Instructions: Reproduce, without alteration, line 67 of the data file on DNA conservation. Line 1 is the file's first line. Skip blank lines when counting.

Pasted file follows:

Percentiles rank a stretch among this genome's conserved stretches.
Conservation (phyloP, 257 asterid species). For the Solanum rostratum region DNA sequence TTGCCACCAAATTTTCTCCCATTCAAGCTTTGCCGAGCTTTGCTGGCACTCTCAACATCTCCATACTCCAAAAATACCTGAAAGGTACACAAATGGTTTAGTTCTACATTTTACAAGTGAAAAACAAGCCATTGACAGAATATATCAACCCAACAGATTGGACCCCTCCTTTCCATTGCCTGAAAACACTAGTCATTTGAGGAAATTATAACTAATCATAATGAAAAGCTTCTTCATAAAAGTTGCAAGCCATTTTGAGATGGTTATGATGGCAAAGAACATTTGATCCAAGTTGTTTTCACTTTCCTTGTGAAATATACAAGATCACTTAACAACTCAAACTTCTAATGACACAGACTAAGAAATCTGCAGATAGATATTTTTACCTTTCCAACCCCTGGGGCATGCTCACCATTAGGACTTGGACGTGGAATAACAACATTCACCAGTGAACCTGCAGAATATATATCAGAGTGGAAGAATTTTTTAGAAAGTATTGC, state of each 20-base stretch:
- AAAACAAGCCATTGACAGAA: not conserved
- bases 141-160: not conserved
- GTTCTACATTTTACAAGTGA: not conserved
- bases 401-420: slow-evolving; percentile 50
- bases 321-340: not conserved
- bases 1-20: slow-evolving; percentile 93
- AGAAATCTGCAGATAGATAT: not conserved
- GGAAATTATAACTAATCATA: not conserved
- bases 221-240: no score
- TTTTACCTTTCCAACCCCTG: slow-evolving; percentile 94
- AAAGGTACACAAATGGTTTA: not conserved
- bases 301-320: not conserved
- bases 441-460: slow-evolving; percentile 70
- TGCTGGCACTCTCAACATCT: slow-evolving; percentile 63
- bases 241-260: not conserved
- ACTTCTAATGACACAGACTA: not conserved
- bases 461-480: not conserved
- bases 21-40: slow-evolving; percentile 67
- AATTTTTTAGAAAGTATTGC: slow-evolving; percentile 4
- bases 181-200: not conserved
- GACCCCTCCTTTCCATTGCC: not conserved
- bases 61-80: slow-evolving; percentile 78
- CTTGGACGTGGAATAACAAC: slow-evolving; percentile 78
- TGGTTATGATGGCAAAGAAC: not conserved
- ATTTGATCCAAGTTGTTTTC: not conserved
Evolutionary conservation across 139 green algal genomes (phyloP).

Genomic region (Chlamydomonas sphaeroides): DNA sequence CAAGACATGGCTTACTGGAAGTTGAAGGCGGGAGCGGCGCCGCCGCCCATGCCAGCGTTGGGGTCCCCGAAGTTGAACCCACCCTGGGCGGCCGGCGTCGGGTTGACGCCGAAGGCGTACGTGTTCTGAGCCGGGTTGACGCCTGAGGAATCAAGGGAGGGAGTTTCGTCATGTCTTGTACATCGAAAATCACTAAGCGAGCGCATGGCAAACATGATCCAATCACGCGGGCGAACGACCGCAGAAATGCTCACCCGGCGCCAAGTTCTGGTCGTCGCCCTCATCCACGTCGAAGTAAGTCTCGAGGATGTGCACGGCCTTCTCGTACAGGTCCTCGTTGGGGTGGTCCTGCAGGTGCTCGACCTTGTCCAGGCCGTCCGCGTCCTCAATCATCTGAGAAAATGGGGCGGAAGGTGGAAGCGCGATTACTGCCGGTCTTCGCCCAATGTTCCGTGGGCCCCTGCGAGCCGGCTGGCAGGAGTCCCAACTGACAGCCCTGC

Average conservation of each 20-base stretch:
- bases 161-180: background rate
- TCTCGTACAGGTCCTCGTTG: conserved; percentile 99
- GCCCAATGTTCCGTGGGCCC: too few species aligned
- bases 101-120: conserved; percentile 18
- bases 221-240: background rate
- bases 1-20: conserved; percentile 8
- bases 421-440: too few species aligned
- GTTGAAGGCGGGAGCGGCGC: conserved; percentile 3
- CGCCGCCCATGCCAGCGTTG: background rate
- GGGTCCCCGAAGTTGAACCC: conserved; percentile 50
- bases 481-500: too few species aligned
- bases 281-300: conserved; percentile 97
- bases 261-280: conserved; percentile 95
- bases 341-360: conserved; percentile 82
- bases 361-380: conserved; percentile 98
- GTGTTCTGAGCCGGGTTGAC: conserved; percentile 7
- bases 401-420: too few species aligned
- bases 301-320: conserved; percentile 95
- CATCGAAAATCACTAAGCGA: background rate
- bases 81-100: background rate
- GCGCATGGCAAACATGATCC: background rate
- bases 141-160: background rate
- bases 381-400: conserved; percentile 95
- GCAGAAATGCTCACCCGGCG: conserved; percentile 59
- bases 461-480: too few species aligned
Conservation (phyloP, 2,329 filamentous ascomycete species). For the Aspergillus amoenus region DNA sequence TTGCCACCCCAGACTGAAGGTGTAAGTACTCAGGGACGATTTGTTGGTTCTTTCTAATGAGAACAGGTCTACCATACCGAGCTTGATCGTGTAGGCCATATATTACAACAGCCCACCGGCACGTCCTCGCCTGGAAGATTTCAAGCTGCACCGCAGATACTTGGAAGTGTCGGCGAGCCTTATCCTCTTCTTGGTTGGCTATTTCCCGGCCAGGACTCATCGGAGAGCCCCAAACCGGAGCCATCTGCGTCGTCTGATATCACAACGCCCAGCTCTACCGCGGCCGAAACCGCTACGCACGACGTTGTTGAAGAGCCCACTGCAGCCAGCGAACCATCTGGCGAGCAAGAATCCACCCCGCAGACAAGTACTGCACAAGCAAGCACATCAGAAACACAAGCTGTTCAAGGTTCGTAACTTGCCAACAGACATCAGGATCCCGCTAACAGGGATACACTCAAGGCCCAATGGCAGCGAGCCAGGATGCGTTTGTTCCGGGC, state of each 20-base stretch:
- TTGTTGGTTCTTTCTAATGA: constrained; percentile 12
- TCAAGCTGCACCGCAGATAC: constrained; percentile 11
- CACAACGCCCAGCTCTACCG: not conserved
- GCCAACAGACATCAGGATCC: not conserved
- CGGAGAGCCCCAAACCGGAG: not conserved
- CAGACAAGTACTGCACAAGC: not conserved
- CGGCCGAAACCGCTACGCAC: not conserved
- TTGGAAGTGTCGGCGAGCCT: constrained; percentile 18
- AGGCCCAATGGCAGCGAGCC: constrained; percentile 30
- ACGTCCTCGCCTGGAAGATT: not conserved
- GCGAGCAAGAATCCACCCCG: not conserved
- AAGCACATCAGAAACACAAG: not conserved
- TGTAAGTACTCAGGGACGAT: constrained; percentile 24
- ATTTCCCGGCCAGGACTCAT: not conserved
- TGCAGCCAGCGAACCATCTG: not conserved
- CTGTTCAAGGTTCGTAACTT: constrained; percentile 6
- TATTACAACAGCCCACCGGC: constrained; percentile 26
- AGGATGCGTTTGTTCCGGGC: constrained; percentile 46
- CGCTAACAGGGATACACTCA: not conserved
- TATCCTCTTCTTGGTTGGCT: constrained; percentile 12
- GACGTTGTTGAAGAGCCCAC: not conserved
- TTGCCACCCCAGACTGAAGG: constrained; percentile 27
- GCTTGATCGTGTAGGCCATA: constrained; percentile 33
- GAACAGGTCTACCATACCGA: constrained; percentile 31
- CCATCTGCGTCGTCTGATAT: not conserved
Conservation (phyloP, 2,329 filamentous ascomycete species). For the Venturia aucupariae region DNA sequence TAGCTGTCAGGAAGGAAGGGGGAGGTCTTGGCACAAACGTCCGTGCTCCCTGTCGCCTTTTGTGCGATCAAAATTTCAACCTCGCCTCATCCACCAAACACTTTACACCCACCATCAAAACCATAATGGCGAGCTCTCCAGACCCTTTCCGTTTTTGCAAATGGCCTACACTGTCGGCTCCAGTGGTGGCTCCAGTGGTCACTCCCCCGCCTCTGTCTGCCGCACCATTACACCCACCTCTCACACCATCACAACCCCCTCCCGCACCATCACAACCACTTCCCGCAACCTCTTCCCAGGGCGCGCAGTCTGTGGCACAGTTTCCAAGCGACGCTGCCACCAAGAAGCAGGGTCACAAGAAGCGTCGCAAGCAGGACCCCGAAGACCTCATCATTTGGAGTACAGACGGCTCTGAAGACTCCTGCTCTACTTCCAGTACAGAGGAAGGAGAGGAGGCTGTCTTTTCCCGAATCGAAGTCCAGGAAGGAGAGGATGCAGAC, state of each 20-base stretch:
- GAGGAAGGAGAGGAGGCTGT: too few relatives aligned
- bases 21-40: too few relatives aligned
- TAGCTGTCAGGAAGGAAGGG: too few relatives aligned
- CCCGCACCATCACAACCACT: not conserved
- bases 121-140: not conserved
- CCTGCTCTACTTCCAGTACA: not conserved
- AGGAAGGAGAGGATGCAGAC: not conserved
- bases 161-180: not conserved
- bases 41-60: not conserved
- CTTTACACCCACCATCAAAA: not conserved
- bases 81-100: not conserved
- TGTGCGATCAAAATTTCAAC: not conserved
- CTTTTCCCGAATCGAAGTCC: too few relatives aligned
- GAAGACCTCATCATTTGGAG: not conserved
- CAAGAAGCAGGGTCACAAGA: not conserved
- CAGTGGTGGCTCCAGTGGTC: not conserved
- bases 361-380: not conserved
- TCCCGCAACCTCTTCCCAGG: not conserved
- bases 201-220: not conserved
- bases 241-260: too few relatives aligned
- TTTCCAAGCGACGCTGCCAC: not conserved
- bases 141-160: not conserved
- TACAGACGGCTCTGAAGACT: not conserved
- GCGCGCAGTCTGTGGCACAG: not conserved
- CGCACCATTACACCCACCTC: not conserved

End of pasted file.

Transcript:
- GCGAGCAAGAATCCACCCCG: not conserved